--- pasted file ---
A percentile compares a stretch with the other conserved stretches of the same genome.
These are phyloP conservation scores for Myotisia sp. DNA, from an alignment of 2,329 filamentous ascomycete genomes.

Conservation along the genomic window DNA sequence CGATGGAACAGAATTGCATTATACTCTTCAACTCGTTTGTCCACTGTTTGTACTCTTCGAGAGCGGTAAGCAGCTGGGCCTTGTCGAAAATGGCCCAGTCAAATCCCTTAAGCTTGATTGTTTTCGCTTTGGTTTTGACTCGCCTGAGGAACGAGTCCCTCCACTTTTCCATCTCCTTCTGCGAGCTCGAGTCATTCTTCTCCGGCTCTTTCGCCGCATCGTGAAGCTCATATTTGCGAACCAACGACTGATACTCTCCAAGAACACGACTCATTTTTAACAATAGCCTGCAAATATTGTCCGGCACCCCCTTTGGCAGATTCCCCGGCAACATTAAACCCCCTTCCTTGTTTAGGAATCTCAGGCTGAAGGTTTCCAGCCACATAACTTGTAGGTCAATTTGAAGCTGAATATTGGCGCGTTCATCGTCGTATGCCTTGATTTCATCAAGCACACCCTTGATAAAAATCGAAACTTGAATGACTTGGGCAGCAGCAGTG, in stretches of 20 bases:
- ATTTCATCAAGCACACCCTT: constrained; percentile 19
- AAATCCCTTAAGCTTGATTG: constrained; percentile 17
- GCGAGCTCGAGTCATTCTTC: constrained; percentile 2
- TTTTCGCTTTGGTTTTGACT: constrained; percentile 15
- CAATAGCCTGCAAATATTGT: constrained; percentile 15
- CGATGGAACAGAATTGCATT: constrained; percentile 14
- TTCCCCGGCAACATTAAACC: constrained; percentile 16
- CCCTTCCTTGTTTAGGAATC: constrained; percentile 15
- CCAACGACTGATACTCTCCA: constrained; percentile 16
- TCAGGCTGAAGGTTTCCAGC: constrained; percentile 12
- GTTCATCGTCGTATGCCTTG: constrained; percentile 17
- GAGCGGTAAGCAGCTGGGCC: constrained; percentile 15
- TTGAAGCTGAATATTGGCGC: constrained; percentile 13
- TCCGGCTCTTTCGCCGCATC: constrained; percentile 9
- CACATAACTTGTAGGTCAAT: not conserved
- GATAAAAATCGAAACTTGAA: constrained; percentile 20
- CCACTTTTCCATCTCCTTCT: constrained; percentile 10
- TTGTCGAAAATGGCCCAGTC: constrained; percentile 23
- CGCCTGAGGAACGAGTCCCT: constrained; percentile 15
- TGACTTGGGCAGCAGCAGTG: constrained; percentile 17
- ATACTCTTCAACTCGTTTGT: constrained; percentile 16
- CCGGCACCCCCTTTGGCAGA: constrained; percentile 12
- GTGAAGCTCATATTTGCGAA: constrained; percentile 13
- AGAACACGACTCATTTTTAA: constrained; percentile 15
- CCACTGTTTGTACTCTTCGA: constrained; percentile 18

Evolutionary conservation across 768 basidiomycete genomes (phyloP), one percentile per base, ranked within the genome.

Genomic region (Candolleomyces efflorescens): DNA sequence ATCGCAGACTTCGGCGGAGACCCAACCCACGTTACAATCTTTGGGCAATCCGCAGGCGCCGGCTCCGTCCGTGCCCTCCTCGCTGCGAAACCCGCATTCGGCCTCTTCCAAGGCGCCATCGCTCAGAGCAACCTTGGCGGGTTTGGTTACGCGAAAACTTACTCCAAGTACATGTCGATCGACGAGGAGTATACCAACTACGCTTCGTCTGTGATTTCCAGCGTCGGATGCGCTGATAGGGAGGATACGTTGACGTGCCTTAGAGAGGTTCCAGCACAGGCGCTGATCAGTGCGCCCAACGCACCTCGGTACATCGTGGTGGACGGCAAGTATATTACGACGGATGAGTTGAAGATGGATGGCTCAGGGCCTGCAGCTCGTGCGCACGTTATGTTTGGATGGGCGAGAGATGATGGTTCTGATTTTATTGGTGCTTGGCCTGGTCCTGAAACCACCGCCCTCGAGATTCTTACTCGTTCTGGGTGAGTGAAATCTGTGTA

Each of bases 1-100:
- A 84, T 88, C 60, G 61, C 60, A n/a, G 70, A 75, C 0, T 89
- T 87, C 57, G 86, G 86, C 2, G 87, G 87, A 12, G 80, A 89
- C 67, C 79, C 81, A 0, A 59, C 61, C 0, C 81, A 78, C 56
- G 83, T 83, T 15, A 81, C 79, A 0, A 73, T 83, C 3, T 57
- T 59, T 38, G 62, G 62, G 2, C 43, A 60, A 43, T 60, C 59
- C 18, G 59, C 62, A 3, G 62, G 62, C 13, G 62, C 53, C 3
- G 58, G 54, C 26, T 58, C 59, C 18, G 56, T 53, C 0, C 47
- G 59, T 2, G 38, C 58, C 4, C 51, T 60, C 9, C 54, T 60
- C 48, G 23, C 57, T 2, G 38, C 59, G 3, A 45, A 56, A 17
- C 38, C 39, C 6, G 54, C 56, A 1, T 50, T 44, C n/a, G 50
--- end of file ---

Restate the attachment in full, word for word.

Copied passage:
A percentile compares a stretch with the other conserved stretches of the same genome.
These are phyloP conservation scores for Myotisia sp. DNA, from an alignment of 2,329 filamentous ascomycete genomes.

Conservation along the genomic window DNA sequence CGATGGAACAGAATTGCATTATACTCTTCAACTCGTTTGTCCACTGTTTGTACTCTTCGAGAGCGGTAAGCAGCTGGGCCTTGTCGAAAATGGCCCAGTCAAATCCCTTAAGCTTGATTGTTTTCGCTTTGGTTTTGACTCGCCTGAGGAACGAGTCCCTCCACTTTTCCATCTCCTTCTGCGAGCTCGAGTCATTCTTCTCCGGCTCTTTCGCCGCATCGTGAAGCTCATATTTGCGAACCAACGACTGATACTCTCCAAGAACACGACTCATTTTTAACAATAGCCTGCAAATATTGTCCGGCACCCCCTTTGGCAGATTCCCCGGCAACATTAAACCCCCTTCCTTGTTTAGGAATCTCAGGCTGAAGGTTTCCAGCCACATAACTTGTAGGTCAATTTGAAGCTGAATATTGGCGCGTTCATCGTCGTATGCCTTGATTTCATCAAGCACACCCTTGATAAAAATCGAAACTTGAATGACTTGGGCAGCAGCAGTG, in stretches of 20 bases:
- ATTTCATCAAGCACACCCTT: constrained; percentile 19
- AAATCCCTTAAGCTTGATTG: constrained; percentile 17
- GCGAGCTCGAGTCATTCTTC: constrained; percentile 2
- TTTTCGCTTTGGTTTTGACT: constrained; percentile 15
- CAATAGCCTGCAAATATTGT: constrained; percentile 15
- CGATGGAACAGAATTGCATT: constrained; percentile 14
- TTCCCCGGCAACATTAAACC: constrained; percentile 16
- CCCTTCCTTGTTTAGGAATC: constrained; percentile 15
- CCAACGACTGATACTCTCCA: constrained; percentile 16
- TCAGGCTGAAGGTTTCCAGC: constrained; percentile 12
- GTTCATCGTCGTATGCCTTG: constrained; percentile 17
- GAGCGGTAAGCAGCTGGGCC: constrained; percentile 15
- TTGAAGCTGAATATTGGCGC: constrained; percentile 13
- TCCGGCTCTTTCGCCGCATC: constrained; percentile 9
- CACATAACTTGTAGGTCAAT: not conserved
- GATAAAAATCGAAACTTGAA: constrained; percentile 20
- CCACTTTTCCATCTCCTTCT: constrained; percentile 10
- TTGTCGAAAATGGCCCAGTC: constrained; percentile 23
- CGCCTGAGGAACGAGTCCCT: constrained; percentile 15
- TGACTTGGGCAGCAGCAGTG: constrained; percentile 17
- ATACTCTTCAACTCGTTTGT: constrained; percentile 16
- CCGGCACCCCCTTTGGCAGA: constrained; percentile 12
- GTGAAGCTCATATTTGCGAA: constrained; percentile 13
- AGAACACGACTCATTTTTAA: constrained; percentile 15
- CCACTGTTTGTACTCTTCGA: constrained; percentile 18

Evolutionary conservation across 768 basidiomycete genomes (phyloP), one percentile per base, ranked within the genome.

Genomic region (Candolleomyces efflorescens): DNA sequence ATCGCAGACTTCGGCGGAGACCCAACCCACGTTACAATCTTTGGGCAATCCGCAGGCGCCGGCTCCGTCCGTGCCCTCCTCGCTGCGAAACCCGCATTCGGCCTCTTCCAAGGCGCCATCGCTCAGAGCAACCTTGGCGGGTTTGGTTACGCGAAAACTTACTCCAAGTACATGTCGATCGACGAGGAGTATACCAACTACGCTTCGTCTGTGATTTCCAGCGTCGGATGCGCTGATAGGGAGGATACGTTGACGTGCCTTAGAGAGGTTCCAGCACAGGCGCTGATCAGTGCGCCCAACGCACCTCGGTACATCGTGGTGGACGGCAAGTATATTACGACGGATGAGTTGAAGATGGATGGCTCAGGGCCTGCAGCTCGTGCGCACGTTATGTTTGGATGGGCGAGAGATGATGGTTCTGATTTTATTGGTGCTTGGCCTGGTCCTGAAACCACCGCCCTCGAGATTCTTACTCGTTCTGGGTGAGTGAAATCTGTGTA

Each of bases 1-100:
- A 84, T 88, C 60, G 61, C 60, A n/a, G 70, A 75, C 0, T 89
- T 87, C 57, G 86, G 86, C 2, G 87, G 87, A 12, G 80, A 89
- C 67, C 79, C 81, A 0, A 59, C 61, C 0, C 81, A 78, C 56
- G 83, T 83, T 15, A 81, C 79, A 0, A 73, T 83, C 3, T 57
- T 59, T 38, G 62, G 62, G 2, C 43, A 60, A 43, T 60, C 59
- C 18, G 59, C 62, A 3, G 62, G 62, C 13, G 62, C 53, C 3
- G 58, G 54, C 26, T 58, C 59, C 18, G 56, T 53, C 0, C 47
- G 59, T 2, G 38, C 58, C 4, C 51, T 60, C 9, C 54, T 60
- C 48, G 23, C 57, T 2, G 38, C 59, G 3, A 45, A 56, A 17
- C 38, C 39, C 6, G 54, C 56, A 1, T 50, T 44, C n/a, G 50